home made soy milk

If you are a regular soy milk drinker, we highly recommend picking up a soy milk maker!

Advertisements
12 Comments leave one →
  1. February 13, 2011 11:15 am

    I’m at this moment drinking my own homebrew from a SoyaJoy-brand maker. Cheers!

  2. Jeannette permalink
    February 14, 2011 5:49 pm

    I am going to look around for one of these!

    • Bill permalink*
      February 14, 2011 7:30 pm

      Hi, Katherine and Jeanette! Thanks for visiting the site. As Katherine can tell you, it’s totally worth it to pick up a machine. We’re very happy with ours. It keeps us in a constant supply of soy milk and biji. We’ll be posting a biji jigae recipe soon, so check back for that!

  3. August 9, 2011 12:20 pm

    hi, isn’t it better to strain it through a cheesecloth? since the holes in a sieve are pretty big… wouldn’t a lot of bean particles get through?

    • Bill permalink*
      August 9, 2011 1:05 pm

      A little bit does, but the strainer is quickly blocked up by the biji so it is pretty minimal. You certainly can if it bothers you, but any small traces of bean particles that do make it into the milk settle to the bottom, so you won’t notice them unless it is the very last bit of soy milk you have. For me, I wouldn’t say it’s worth the extra time and effort of using cheesecloth, and our soy milk maker came with a strainer, so I think it’s what’s typically used, but a cheesecloth is certainly an option. Thanks for visiting, and I hope you enjoy your soy milk!

      • cloudengel permalink
        August 31, 2012 1:50 pm

        As far as I can tell, the Chinese leave that part in. It means the Soy milk is a little grainy but it tastes better imo~ It’s especially good when it’s warm.

      • Bill permalink*
        September 1, 2012 7:11 pm

        Yes, and we also leave it in for kong-gook (soy milk soup); although, it is served cold! 🙂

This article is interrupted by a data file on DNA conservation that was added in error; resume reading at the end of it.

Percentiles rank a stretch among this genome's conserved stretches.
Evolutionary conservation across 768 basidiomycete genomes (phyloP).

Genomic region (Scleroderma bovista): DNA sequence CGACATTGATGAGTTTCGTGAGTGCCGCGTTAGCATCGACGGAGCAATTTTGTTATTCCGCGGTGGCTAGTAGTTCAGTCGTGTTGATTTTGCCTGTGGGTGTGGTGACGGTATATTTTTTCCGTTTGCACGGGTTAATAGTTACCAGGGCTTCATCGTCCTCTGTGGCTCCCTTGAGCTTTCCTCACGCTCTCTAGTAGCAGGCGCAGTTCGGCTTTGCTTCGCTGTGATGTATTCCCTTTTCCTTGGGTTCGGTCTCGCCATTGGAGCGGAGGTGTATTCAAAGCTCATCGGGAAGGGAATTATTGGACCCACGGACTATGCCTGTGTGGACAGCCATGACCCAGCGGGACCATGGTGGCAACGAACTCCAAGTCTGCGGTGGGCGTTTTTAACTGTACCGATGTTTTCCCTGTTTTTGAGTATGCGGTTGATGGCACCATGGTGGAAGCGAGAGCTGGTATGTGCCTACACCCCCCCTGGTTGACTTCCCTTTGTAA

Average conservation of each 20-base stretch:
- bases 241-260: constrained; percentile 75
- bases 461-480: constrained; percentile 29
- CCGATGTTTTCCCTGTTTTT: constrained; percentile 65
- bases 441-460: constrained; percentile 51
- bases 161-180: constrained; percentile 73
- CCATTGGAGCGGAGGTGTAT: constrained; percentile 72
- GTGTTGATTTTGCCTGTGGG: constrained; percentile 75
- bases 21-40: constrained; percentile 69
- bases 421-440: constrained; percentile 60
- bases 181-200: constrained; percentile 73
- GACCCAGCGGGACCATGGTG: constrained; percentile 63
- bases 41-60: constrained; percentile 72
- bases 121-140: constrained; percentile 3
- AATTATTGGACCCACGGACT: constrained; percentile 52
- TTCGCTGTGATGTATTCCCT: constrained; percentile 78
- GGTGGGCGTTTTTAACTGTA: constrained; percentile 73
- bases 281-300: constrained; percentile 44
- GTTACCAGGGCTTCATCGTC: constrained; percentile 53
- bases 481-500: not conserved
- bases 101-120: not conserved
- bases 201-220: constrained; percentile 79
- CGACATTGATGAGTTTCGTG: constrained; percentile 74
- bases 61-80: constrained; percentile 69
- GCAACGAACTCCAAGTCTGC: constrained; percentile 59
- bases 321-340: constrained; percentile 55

4. Squid permalink
    July 22, 2012 10:51 pm

    Ahhhh, I love this stuff. I was excited to try Canadian/American soy milk, but was so surprised when it was so sweet! The only other soy milk I had dranken before then was the stuff my Grandma would make – that beautiful stuff is nutty and SO GOOD! Because of her, I cant drink any soy milk other than the stuff she makes. LOL
    We also leave in the biji, which makes it into something of a thicker drink which I like, and we make ours on the stove-top without a machine – I didnt even know such a machine existed! Thats actually so cool 😛

    • Bill permalink*
      July 24, 2012 5:38 pm

      Hi, Squid! I know, so many soy milks are sweetened so much that I don’t like them! I found this to often be the case with the soy milks in the store in Korea as well, which surprised me. We never tried it using only the stove but do love the simplicity of our machine. Thanks for visiting!

  5. October 18, 2013 11:58 pm

    Beautiful machine. I really like it!

Trackbacks

  1. Vegan Biji-jigae (Okara stew) Recipe « The Vegan 8 Korean
  2. Kong Gooksoo (Soybean/Soy milk Soup Noodles) « The Vegan 8 Korean

Leave a Reply

Fill in your details below or click an icon to log in:

WordPress.com Logo

You are commenting using your WordPress.com account. Log Out / Change )

Twitter picture

You are commenting using your Twitter account. Log Out / Change )

Facebook photo

You are commenting using your Facebook account. Log Out / Change )

Google+ photo

You are commenting using your Google+ account. Log Out / Change )

Connecting to %s

%d bloggers like this: